How do you define hobby? Interestingly, the concept of a hobby is very loosely defined. So I will take a crack at it.
Most people and dictionaries define hobby as a regular activity done for enjoyment during leisure time. And while this is mostly true, it seems insufficient. Your hobby helps you define and explain yourself in a way that is quite different from your career or work. In many ways, what you do in your spare time may be much more interesting than your job. And while hobbies are supposed to be the opposite of work, they can be quite laborious.
A hobby is more than just your interests, because it results in regular actions rather than simply a passive curiosity. And many hobbies have aspects of professional behavior, even though practitioners are unpaid and not necessarily experts. Hobbies embrace all levels of skill and commitment.
So, how would I define hobby? Like this.
A hobby is comprised of:
- A body of knowledge. Almost all hobbies have built up coherent knowledge of one or more subject areas, sometimes with a formal structure and grades of detail. Practitioners of a hobby acquire and often enhance this body of knowledge.
- A community of interest. In most cases, hobbies are practiced in social groups that form around the hobby at local, national and global scope. Community members help you learn and grow within the hobby. Social interaction can reduce stress.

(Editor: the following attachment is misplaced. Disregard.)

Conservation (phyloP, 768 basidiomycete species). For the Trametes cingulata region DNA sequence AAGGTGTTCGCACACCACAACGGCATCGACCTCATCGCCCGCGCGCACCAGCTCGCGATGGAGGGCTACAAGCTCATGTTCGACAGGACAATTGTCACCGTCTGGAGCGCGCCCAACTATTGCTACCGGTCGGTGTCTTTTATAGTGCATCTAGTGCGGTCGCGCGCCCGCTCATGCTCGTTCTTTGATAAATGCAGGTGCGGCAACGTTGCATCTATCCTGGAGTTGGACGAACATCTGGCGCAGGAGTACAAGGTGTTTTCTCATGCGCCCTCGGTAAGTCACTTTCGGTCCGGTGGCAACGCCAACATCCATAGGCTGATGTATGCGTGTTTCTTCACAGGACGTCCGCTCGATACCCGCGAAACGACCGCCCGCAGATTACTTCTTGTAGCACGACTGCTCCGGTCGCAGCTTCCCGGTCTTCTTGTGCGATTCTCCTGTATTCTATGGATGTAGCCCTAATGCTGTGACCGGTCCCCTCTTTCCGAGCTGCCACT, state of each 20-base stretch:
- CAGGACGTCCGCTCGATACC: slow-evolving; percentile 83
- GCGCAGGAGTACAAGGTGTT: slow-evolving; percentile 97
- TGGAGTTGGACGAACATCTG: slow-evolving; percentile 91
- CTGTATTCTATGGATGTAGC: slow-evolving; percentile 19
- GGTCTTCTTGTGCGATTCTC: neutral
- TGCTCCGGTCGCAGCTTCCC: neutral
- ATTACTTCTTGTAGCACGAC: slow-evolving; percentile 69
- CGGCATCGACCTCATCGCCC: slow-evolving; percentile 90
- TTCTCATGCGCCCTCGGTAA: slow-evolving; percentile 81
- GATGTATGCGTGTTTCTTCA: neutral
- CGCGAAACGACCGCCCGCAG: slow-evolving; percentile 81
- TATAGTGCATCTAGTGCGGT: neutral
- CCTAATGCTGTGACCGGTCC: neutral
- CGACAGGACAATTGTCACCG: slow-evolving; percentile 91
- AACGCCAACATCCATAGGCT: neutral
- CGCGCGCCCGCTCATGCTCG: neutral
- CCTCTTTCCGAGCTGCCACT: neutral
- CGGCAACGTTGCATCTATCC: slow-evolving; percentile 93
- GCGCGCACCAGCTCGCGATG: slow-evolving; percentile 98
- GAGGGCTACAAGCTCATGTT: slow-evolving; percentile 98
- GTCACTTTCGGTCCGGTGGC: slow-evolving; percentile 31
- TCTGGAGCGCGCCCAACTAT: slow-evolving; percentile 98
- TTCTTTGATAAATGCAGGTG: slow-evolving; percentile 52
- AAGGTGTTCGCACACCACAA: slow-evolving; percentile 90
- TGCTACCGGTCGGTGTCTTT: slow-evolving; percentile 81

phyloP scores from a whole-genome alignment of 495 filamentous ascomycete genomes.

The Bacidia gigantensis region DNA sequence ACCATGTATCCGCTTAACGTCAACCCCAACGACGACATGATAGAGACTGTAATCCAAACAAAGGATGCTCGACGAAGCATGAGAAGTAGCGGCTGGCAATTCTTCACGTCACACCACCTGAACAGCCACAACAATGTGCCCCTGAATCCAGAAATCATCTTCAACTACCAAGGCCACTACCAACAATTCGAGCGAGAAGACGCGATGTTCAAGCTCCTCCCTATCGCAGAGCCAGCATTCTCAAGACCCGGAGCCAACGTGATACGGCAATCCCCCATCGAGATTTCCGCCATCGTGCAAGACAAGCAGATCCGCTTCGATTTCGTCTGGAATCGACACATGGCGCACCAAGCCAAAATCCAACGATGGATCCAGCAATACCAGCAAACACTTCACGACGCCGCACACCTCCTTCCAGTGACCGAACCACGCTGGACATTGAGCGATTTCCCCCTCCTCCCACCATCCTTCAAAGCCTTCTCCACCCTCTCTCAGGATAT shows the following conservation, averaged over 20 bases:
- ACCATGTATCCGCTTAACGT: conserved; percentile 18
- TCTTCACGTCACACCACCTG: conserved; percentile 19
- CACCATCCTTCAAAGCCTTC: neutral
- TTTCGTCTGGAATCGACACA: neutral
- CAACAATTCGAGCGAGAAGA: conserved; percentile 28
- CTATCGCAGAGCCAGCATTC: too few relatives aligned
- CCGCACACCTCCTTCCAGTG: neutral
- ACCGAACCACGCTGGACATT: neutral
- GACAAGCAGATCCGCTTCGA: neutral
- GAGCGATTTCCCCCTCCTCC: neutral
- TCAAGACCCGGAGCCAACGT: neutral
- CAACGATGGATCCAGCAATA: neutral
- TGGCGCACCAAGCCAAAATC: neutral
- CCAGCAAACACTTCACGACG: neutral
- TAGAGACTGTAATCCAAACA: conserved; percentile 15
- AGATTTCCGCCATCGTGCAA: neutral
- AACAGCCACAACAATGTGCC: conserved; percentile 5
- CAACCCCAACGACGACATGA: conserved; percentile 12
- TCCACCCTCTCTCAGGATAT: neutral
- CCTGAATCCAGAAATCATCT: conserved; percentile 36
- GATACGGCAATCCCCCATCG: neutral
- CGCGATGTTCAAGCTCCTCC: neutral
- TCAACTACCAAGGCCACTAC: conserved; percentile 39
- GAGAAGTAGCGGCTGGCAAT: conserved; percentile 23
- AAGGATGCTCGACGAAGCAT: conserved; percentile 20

- Acquisition and practice of skills. Almost all hobbies involve activities whose successful completion and enjoyment requires skill. These skills may be mental or physical and typically involve continuous improvement.
- Individual commitment of time and effort. Most successful hobbyists get in their 10,000 hours. Typically, folks may dabble in a few hobbies, but only make a serious commitment to one.
Define Hobby – Amateur Radio as an Example
Whether you are into ham activities or shortwave listening, you should be able to see yourself clearly within this definition. You probably have several bookshelves with your body of knowledge. You belong to clubs and have friends who share the hobby. Your skills have improved over time and there are a few things you do really well – and mentor others. And, you probably spend 8-12 hours a week doing your hobby, depending on where you are in your life cycle. Finally, your job and your hobby probably have nothing to do with each other, although there may be some synergy once in a while.
There is a fifth criteria that applies to some hobbies: addition of institutional sanctions or recognition. For example, ham operators are licensed by the government. These licenses provide permission to use the radio spectrum. As another example, folks who teach swimming as a hobby can obtain accreditation.
Most hobbies have been around for a long time. But the maker and hacker movements demonstrate new hobbies that leverage new technologies or opportunities.
You might enjoy reading an essay on the future of hobby electronics recently published by Jameco, an industrial electronic supply company.